Known for its rugged, natural appearance, stone siding is one of the longest-lasting types of siding available. It’s available in real and faux varieties (often referred to as cultured or manufactured stone). While it provides the classic look of a historic house, stone siding requires a mason’s expertise to install and is often more expensive than other siding options. Imitation or faux stone is a lightweight foam containing fire retardants and UV protectants shaped to mimic stone or brick. It’s easier to apply than real stone and may not last as long though it’s still a solid choice.

Brick is another popular option for home siding. This material originated in the Baltic region and arrived in the US with Dutch and British immigrants who were skilled masons. Traditionally, brick provided the structural integrity of a building. Today, it is most often used as a decorative and protective veneer built on top of a wood-frame structure. Brick is highly durable, and it provides a warm and inviting look to a house. However, bricks can be difficult to work with and need a lot of maintenance. It’s essential that brick masons properly mortar the brick to avoid water buildup and deterioration.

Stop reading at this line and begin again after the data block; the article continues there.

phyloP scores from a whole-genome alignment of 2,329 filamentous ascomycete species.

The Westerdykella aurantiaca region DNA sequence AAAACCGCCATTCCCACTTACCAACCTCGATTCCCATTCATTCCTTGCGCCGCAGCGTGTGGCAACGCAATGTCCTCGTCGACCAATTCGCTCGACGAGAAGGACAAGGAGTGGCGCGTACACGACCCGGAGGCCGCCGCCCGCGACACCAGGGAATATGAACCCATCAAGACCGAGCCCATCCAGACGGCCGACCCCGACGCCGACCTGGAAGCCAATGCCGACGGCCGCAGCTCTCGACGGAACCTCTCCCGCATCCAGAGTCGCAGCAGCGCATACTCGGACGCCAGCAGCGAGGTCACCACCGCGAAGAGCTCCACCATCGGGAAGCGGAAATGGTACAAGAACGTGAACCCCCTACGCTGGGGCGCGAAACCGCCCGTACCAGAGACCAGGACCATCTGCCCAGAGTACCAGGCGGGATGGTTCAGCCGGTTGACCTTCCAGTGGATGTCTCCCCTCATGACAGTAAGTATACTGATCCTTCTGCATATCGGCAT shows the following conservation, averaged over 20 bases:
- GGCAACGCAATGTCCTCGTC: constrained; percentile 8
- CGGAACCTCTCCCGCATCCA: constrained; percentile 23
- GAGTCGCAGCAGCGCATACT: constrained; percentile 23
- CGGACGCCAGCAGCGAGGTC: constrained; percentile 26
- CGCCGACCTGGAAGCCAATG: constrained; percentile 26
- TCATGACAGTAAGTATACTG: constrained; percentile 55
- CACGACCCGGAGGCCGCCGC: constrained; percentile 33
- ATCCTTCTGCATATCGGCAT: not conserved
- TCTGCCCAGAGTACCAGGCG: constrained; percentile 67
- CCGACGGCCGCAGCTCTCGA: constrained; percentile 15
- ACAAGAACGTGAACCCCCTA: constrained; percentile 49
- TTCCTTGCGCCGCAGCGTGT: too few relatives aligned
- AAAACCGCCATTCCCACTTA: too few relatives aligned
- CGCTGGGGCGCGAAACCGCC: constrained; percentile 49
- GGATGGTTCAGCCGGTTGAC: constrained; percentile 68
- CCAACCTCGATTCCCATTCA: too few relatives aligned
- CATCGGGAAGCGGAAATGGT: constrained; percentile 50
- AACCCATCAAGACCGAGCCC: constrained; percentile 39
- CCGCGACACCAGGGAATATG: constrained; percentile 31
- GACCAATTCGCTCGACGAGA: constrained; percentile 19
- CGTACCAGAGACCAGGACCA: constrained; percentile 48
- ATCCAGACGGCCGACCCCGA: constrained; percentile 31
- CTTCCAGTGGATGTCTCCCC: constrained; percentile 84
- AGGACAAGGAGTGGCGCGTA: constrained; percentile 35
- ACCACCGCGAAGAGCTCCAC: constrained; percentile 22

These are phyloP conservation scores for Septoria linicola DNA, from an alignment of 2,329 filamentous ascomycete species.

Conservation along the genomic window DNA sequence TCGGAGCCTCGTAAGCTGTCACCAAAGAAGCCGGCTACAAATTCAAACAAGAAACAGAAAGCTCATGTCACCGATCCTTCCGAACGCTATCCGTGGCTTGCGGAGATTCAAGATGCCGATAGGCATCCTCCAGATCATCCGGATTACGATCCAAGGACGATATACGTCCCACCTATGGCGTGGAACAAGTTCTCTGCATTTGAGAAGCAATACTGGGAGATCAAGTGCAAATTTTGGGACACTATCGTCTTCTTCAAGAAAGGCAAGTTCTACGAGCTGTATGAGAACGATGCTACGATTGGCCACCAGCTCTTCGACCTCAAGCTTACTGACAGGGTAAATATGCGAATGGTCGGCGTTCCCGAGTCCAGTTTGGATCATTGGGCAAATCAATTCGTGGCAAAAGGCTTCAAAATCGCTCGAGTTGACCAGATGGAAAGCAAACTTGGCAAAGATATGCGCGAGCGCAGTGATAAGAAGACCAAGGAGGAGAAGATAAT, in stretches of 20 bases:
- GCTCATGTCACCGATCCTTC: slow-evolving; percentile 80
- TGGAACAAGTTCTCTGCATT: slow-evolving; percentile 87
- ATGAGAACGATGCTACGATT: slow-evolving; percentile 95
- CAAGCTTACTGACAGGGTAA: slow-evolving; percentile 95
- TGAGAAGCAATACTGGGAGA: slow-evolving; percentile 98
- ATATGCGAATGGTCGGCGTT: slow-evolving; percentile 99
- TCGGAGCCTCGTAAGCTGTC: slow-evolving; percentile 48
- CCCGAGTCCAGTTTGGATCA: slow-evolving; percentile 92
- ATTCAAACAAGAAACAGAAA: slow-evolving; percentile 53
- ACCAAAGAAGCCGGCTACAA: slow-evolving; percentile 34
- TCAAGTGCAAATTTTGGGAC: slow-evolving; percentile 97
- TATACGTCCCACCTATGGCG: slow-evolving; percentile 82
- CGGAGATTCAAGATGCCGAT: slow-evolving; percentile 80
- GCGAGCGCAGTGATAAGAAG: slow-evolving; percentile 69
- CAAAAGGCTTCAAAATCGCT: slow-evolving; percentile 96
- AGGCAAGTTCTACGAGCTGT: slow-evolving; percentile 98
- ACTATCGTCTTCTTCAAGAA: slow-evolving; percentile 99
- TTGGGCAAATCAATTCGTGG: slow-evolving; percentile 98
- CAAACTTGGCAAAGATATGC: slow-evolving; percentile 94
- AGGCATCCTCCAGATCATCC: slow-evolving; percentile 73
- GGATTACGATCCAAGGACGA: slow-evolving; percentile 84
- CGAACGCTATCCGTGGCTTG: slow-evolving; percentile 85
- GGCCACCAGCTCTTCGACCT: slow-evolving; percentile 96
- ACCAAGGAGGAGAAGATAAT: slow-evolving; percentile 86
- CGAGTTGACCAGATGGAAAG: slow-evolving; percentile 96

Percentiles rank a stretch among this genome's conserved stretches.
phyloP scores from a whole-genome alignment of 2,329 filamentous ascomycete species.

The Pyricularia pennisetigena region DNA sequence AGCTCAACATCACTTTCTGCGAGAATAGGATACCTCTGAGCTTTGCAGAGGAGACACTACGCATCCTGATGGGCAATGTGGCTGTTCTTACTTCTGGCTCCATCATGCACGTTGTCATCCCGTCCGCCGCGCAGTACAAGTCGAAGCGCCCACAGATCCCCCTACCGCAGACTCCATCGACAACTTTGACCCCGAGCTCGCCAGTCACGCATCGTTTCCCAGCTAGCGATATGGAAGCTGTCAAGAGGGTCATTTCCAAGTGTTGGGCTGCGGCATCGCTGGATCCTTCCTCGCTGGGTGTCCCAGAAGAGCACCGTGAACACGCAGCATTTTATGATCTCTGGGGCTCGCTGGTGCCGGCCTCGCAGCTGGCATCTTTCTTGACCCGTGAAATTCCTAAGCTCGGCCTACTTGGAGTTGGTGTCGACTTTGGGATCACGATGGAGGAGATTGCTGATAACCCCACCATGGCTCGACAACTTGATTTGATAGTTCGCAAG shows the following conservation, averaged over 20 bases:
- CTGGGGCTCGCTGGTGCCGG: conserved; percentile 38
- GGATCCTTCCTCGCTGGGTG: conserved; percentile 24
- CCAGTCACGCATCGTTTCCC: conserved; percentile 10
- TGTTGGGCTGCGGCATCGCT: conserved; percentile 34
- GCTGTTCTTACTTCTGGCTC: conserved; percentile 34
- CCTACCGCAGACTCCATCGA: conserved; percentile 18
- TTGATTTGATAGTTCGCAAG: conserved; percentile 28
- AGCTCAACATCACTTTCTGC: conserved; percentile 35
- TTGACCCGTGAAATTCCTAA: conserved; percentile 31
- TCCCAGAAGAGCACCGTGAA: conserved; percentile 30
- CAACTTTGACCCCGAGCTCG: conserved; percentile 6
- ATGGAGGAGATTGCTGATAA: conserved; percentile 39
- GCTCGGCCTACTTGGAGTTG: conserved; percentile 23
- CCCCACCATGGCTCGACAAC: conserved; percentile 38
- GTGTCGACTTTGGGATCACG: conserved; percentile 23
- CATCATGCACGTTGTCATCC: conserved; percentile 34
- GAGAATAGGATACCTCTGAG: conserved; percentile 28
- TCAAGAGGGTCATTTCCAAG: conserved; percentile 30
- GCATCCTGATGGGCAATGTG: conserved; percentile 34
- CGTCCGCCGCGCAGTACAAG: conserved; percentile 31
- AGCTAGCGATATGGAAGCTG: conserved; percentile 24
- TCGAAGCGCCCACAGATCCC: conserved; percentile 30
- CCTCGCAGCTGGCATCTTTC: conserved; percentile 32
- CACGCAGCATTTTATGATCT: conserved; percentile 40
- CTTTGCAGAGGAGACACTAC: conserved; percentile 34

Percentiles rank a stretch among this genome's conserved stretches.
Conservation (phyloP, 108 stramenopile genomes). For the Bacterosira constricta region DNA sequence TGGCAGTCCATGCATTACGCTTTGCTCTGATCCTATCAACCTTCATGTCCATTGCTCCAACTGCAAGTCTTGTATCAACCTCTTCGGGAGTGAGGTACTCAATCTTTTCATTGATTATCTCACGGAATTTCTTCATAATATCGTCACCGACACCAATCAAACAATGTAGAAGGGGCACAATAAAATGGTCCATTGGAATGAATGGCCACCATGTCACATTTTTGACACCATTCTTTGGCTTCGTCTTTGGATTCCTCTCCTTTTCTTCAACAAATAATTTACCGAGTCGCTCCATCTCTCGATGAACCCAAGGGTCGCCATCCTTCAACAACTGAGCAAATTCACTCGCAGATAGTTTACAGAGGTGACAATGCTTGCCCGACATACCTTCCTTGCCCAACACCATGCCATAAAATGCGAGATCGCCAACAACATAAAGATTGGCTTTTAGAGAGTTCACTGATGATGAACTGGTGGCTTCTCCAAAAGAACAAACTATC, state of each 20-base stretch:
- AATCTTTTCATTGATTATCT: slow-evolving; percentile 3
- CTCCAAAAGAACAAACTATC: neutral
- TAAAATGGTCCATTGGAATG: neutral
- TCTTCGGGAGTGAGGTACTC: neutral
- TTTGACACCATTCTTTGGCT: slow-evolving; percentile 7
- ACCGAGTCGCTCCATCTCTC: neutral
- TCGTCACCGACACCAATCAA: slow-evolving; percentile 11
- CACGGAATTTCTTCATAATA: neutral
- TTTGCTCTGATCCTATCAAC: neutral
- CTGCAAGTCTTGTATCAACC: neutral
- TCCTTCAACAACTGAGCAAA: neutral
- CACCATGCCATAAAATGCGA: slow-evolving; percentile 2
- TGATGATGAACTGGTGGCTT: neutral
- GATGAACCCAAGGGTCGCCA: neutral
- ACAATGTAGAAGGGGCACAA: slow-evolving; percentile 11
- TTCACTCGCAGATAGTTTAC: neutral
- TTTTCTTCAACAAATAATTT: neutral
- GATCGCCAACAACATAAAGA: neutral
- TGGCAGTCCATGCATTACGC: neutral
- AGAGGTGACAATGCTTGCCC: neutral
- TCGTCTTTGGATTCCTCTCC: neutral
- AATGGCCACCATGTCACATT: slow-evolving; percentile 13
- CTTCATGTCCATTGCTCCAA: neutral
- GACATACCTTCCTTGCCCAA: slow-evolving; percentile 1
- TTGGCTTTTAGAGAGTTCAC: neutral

Metal siding can add a modern or contemporary look to your house. It is fire-proof and pest-resistant, keeping your home cool in summer and warm during winter. This type of siding also helps to reduce your energy bills by creating a tighter building envelope that prevents moisture penetration and wind-blown debris. However, it’s prone to rust and must be regularly cleaned with water or a hose.

Choosing the best type of siding for your house will depend on your budget, style preferences, and how much maintenance you want to perform. Vinyl is an inexpensive and versatile choice, but it will deteriorate over time. Fiber cement, on the other hand, is a more durable choice and can last your lifetime with minimal upkeep. It’s important to find a siding contractor that is licensed and reputable. Siding Companies In Amarillo has a team of expert contractors that will help you select the perfect siding for your home.

Siding enhances a home’s curb appeal, increases resale value and protects against harsh weather. It also helps prevent pest infestations. Siding is available in a variety of colors, sizes, textures and materials. Many types of siding mimic traditional wood, stucco or brick appearances. Many wood shingles and shakes may be treated with semitransparent stains or…